Journalist and author Andy Ngô has been at the forefront of covering far-left violence. But as his popularity grew, so did the target on his back as he continued to expose secrets of the domestic terrorist group Antifa.
Ngô’s work forced him to flee the United States due to threats on his life and “an escalation of safety concerns,” he told Fox News on Monday.
“It was just not safe anymore for me. I had already been on borrowed time,” Ngô told Fox.
The young writer is a native Portlander and a Vietnamese American, and works as editor-at-large for The Post Millenial. He can now add being a New York Times bestselling author to his resume after the release of his book, Unmasked: Inside Antifa’s Radical Plan to Destroy Democracy.
Ngô used his years of firsthand research in Unmasked to take the reader through a deep dive in the history and tactics of Antifa, as well as how his life changed as a result of merely covering the violent Marxist group that Americans have now seen on their streets for several years.
The 33-year-old author’s critics took pains to stop the book from being published, Ngô asserted on Twitter. Even after its release, there was a movement to pull it from the shelves of bookstores, reports say. In Ngô’s hometown of Portland, Ore., Powell’s Books refused to sell the title after union employees complained about Ngô “and everything he represents,” according to reports.
In his time covering the far left, Ngô has been the victim of physical attacks while writing about Antifa or other radicals, and even received unwelcome guests stalking his and his parents’ homes, Ngô claims in the book.
Ngô began to focus his attention on Antifa after the outcome of the 2016 presidential election, he stated.
“Absolutely nobody was expecting it,” he remembered. “And the response to that democratic outcome was for people to take to the streets in masses to reject that outcome, and in Portland, many people chose to manifest their frustration through violence and destruction.”
From his work on the ground in Portland, Ngô said he started to witness “the groundwork being laid for something much worse to come.”
“There was just this overall, not just a shift in the attitudes in the public toward left-wing political violence, but also the hollowing out and weakening of law enforcement institutions,” he said on Fox.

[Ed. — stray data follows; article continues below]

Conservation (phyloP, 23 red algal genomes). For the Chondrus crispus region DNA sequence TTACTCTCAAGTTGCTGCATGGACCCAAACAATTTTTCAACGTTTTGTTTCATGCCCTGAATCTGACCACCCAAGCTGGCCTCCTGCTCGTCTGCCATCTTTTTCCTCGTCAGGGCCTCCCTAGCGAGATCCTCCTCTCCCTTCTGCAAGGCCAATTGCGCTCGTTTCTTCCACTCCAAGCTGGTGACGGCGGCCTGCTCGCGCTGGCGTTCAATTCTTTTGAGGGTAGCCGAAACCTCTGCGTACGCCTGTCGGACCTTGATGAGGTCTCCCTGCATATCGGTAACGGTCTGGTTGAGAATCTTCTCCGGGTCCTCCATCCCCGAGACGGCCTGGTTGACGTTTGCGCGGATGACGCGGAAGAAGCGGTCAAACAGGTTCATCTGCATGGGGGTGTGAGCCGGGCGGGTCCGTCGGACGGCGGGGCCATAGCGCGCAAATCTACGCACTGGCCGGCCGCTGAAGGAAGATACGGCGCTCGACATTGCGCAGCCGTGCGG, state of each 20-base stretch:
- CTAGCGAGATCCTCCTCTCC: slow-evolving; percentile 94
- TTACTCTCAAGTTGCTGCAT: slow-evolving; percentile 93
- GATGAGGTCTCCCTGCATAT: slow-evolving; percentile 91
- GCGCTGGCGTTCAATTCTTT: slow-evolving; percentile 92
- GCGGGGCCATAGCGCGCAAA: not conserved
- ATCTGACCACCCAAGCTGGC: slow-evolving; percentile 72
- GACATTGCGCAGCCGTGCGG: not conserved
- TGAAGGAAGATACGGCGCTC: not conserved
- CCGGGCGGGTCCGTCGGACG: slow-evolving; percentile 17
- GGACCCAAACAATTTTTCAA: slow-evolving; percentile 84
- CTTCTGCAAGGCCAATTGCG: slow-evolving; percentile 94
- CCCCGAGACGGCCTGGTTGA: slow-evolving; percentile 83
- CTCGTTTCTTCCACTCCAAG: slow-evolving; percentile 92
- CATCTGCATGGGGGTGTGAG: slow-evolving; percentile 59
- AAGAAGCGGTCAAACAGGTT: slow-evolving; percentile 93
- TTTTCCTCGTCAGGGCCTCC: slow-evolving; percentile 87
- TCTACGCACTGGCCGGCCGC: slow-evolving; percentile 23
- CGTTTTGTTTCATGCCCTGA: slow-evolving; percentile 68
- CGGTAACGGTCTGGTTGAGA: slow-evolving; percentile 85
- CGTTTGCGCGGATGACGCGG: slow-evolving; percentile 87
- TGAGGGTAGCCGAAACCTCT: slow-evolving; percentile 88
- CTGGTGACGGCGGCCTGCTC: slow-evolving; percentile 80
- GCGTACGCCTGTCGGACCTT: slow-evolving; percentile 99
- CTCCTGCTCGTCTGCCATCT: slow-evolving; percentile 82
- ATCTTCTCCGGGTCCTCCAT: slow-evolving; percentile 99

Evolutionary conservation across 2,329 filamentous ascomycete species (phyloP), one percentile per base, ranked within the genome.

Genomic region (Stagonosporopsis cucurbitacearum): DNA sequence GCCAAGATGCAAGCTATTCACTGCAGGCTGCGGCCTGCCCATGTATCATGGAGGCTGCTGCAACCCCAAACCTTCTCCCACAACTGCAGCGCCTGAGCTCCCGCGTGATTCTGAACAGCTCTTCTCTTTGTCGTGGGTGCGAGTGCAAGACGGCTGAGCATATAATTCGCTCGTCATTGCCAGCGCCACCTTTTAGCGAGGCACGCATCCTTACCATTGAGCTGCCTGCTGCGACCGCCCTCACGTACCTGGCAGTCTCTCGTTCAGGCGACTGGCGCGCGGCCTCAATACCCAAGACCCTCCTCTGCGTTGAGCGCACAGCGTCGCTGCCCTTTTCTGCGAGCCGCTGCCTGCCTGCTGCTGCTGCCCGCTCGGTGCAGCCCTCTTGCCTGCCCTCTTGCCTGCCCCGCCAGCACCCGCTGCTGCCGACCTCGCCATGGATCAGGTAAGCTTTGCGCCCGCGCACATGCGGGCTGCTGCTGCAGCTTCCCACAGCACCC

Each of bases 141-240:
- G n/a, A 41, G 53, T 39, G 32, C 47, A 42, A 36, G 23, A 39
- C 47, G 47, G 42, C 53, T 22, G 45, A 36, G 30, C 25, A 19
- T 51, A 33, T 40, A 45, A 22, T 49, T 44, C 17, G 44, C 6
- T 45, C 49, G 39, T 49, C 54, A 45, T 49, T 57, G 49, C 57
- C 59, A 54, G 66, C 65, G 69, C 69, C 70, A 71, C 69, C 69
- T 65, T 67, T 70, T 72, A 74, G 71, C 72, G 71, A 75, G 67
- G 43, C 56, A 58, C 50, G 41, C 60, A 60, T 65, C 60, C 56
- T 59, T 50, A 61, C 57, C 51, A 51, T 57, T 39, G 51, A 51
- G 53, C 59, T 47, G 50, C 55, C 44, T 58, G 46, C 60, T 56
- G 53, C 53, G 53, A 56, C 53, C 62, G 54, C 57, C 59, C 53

Ngô wrote about how rioters took over downtown Portland, hiding their faces and “dressed head-to-toe in black.” They were armed with bats, crowbars, and hammers as they were “just destroying the hell out of the place.”
“That was shocking then, and I say that now and it’s kind of, that’s just another, any day in Portland today,” he recalled. “The response from the public at that time was to excuse it. They thought that it was [a] completely legitimate response because of fear and anger over what they thought was not a legitimate election.”
He pointed out hearing in 2016 that President Trump’s election “was the first step toward ascendant fascism and the rise of a totalitarian regime in the US.”
“These extremist, radical, unfounded ideas were given space to propagate in our papers of legacy, in our homes and…through broadcast and radio, and of course to online news sites,” Ngô said. “That helped to really radicalize the left, in my opinion.”
While more mainstream journalists stayed away from the topic or even defended the radical anarchist group, Ngô diligently reported on the Antifa problem for years. As his work picked up steam, his name and face became more familiar among the mob, and he was soon a marked man.
“I was challenging the narrative that they had, the dominant narrative that they had within both the local press and therefore in the national press, as well,” he explained.
In 2019, Ngô was assaulted by a group of masked Antifa members and was hospitalized where he was told his brain was hemorrhaging. After continued threats, The Oregonian reported in 2021 that Ngo was forced to flee to London. A Portland Police Bureau spokesman indicated that Ngo filed at least ten police reports about threats made on him or his family and concern for their safety since the summer of 2020.